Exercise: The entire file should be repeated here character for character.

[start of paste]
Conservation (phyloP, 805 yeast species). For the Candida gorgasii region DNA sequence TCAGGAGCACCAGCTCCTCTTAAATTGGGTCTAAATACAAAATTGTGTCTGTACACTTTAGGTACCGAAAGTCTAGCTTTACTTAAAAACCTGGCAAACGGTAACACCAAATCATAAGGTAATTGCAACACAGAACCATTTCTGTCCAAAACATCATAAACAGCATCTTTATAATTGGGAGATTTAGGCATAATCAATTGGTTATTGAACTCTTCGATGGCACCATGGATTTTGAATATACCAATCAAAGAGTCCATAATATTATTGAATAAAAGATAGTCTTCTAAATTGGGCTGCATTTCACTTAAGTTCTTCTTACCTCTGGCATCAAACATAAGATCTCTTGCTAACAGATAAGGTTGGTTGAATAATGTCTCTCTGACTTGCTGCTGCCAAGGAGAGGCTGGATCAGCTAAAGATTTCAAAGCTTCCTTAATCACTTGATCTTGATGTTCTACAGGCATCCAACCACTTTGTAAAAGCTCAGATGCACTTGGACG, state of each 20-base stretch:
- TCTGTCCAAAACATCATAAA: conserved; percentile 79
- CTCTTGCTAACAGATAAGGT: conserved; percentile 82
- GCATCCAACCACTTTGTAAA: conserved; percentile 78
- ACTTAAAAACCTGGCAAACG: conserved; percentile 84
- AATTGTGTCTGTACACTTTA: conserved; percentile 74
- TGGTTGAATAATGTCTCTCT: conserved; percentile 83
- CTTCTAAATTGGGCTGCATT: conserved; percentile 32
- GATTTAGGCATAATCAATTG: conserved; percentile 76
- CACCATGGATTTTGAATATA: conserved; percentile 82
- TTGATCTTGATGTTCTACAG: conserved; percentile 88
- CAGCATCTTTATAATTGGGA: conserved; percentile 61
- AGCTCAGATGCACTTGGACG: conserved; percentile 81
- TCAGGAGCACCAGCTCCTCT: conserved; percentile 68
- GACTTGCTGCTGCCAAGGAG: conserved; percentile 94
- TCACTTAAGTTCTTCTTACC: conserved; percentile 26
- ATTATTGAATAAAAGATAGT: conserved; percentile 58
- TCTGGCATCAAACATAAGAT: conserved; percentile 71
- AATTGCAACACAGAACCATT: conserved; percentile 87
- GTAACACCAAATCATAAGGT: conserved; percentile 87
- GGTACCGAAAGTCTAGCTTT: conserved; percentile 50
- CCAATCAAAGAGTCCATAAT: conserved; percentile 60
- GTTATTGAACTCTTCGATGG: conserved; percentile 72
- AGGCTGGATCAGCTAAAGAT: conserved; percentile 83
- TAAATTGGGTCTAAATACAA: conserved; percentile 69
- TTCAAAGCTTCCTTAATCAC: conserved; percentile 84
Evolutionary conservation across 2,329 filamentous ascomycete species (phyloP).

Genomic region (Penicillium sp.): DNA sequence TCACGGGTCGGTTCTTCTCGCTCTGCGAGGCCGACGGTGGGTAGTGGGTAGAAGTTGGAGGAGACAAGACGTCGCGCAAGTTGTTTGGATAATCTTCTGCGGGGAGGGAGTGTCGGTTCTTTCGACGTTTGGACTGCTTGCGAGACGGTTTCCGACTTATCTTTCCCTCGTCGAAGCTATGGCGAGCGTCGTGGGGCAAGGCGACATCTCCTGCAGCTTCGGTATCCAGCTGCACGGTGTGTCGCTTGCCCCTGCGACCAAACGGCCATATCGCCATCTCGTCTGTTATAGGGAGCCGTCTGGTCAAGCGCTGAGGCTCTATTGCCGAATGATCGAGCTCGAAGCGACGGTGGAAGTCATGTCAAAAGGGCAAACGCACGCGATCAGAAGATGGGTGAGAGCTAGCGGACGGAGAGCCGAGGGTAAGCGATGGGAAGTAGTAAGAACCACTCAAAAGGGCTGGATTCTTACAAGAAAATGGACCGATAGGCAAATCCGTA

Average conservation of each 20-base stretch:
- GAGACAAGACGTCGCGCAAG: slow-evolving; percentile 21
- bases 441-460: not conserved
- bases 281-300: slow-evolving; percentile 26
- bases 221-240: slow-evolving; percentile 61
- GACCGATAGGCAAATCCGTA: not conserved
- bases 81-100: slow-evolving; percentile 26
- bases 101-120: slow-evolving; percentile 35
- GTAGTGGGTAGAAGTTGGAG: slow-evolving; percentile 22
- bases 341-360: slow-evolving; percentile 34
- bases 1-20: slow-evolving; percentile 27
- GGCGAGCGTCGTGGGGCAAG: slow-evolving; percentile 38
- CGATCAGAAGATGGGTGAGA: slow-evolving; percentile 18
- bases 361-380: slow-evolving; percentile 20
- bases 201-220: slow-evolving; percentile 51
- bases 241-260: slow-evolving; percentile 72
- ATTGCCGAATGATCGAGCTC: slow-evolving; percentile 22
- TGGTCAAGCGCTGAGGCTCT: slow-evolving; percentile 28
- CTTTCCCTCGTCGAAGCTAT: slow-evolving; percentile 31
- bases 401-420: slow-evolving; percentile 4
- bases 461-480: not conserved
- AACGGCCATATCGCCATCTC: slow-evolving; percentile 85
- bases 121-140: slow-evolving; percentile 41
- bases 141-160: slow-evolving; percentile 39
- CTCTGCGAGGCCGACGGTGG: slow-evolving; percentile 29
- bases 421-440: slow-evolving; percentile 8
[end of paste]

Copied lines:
Conservation (phyloP, 805 yeast species). For the Candida gorgasii region DNA sequence TCAGGAGCACCAGCTCCTCTTAAATTGGGTCTAAATACAAAATTGTGTCTGTACACTTTAGGTACCGAAAGTCTAGCTTTACTTAAAAACCTGGCAAACGGTAACACCAAATCATAAGGTAATTGCAACACAGAACCATTTCTGTCCAAAACATCATAAACAGCATCTTTATAATTGGGAGATTTAGGCATAATCAATTGGTTATTGAACTCTTCGATGGCACCATGGATTTTGAATATACCAATCAAAGAGTCCATAATATTATTGAATAAAAGATAGTCTTCTAAATTGGGCTGCATTTCACTTAAGTTCTTCTTACCTCTGGCATCAAACATAAGATCTCTTGCTAACAGATAAGGTTGGTTGAATAATGTCTCTCTGACTTGCTGCTGCCAAGGAGAGGCTGGATCAGCTAAAGATTTCAAAGCTTCCTTAATCACTTGATCTTGATGTTCTACAGGCATCCAACCACTTTGTAAAAGCTCAGATGCACTTGGACG, state of each 20-base stretch:
- TCTGTCCAAAACATCATAAA: conserved; percentile 79
- CTCTTGCTAACAGATAAGGT: conserved; percentile 82
- GCATCCAACCACTTTGTAAA: conserved; percentile 78
- ACTTAAAAACCTGGCAAACG: conserved; percentile 84
- AATTGTGTCTGTACACTTTA: conserved; percentile 74
- TGGTTGAATAATGTCTCTCT: conserved; percentile 83
- CTTCTAAATTGGGCTGCATT: conserved; percentile 32
- GATTTAGGCATAATCAATTG: conserved; percentile 76
- CACCATGGATTTTGAATATA: conserved; percentile 82
- TTGATCTTGATGTTCTACAG: conserved; percentile 88
- CAGCATCTTTATAATTGGGA: conserved; percentile 61
- AGCTCAGATGCACTTGGACG: conserved; percentile 81
- TCAGGAGCACCAGCTCCTCT: conserved; percentile 68
- GACTTGCTGCTGCCAAGGAG: conserved; percentile 94
- TCACTTAAGTTCTTCTTACC: conserved; percentile 26
- ATTATTGAATAAAAGATAGT: conserved; percentile 58
- TCTGGCATCAAACATAAGAT: conserved; percentile 71
- AATTGCAACACAGAACCATT: conserved; percentile 87
- GTAACACCAAATCATAAGGT: conserved; percentile 87
- GGTACCGAAAGTCTAGCTTT: conserved; percentile 50
- CCAATCAAAGAGTCCATAAT: conserved; percentile 60
- GTTATTGAACTCTTCGATGG: conserved; percentile 72
- AGGCTGGATCAGCTAAAGAT: conserved; percentile 83
- TAAATTGGGTCTAAATACAA: conserved; percentile 69
- TTCAAAGCTTCCTTAATCAC: conserved; percentile 84
Evolutionary conservation across 2,329 filamentous ascomycete species (phyloP).

Genomic region (Penicillium sp.): DNA sequence TCACGGGTCGGTTCTTCTCGCTCTGCGAGGCCGACGGTGGGTAGTGGGTAGAAGTTGGAGGAGACAAGACGTCGCGCAAGTTGTTTGGATAATCTTCTGCGGGGAGGGAGTGTCGGTTCTTTCGACGTTTGGACTGCTTGCGAGACGGTTTCCGACTTATCTTTCCCTCGTCGAAGCTATGGCGAGCGTCGTGGGGCAAGGCGACATCTCCTGCAGCTTCGGTATCCAGCTGCACGGTGTGTCGCTTGCCCCTGCGACCAAACGGCCATATCGCCATCTCGTCTGTTATAGGGAGCCGTCTGGTCAAGCGCTGAGGCTCTATTGCCGAATGATCGAGCTCGAAGCGACGGTGGAAGTCATGTCAAAAGGGCAAACGCACGCGATCAGAAGATGGGTGAGAGCTAGCGGACGGAGAGCCGAGGGTAAGCGATGGGAAGTAGTAAGAACCACTCAAAAGGGCTGGATTCTTACAAGAAAATGGACCGATAGGCAAATCCGTA

Average conservation of each 20-base stretch:
- GAGACAAGACGTCGCGCAAG: slow-evolving; percentile 21
- bases 441-460: not conserved
- bases 281-300: slow-evolving; percentile 26
- bases 221-240: slow-evolving; percentile 61
- GACCGATAGGCAAATCCGTA: not conserved
- bases 81-100: slow-evolving; percentile 26
- bases 101-120: slow-evolving; percentile 35
- GTAGTGGGTAGAAGTTGGAG: slow-evolving; percentile 22
- bases 341-360: slow-evolving; percentile 34
- bases 1-20: slow-evolving; percentile 27
- GGCGAGCGTCGTGGGGCAAG: slow-evolving; percentile 38
- CGATCAGAAGATGGGTGAGA: slow-evolving; percentile 18
- bases 361-380: slow-evolving; percentile 20
- bases 201-220: slow-evolving; percentile 51
- bases 241-260: slow-evolving; percentile 72
- ATTGCCGAATGATCGAGCTC: slow-evolving; percentile 22
- TGGTCAAGCGCTGAGGCTCT: slow-evolving; percentile 28
- CTTTCCCTCGTCGAAGCTAT: slow-evolving; percentile 31
- bases 401-420: slow-evolving; percentile 4
- bases 461-480: not conserved
- AACGGCCATATCGCCATCTC: slow-evolving; percentile 85
- bases 121-140: slow-evolving; percentile 41
- bases 141-160: slow-evolving; percentile 39
- CTCTGCGAGGCCGACGGTGG: slow-evolving; percentile 29
- bases 421-440: slow-evolving; percentile 8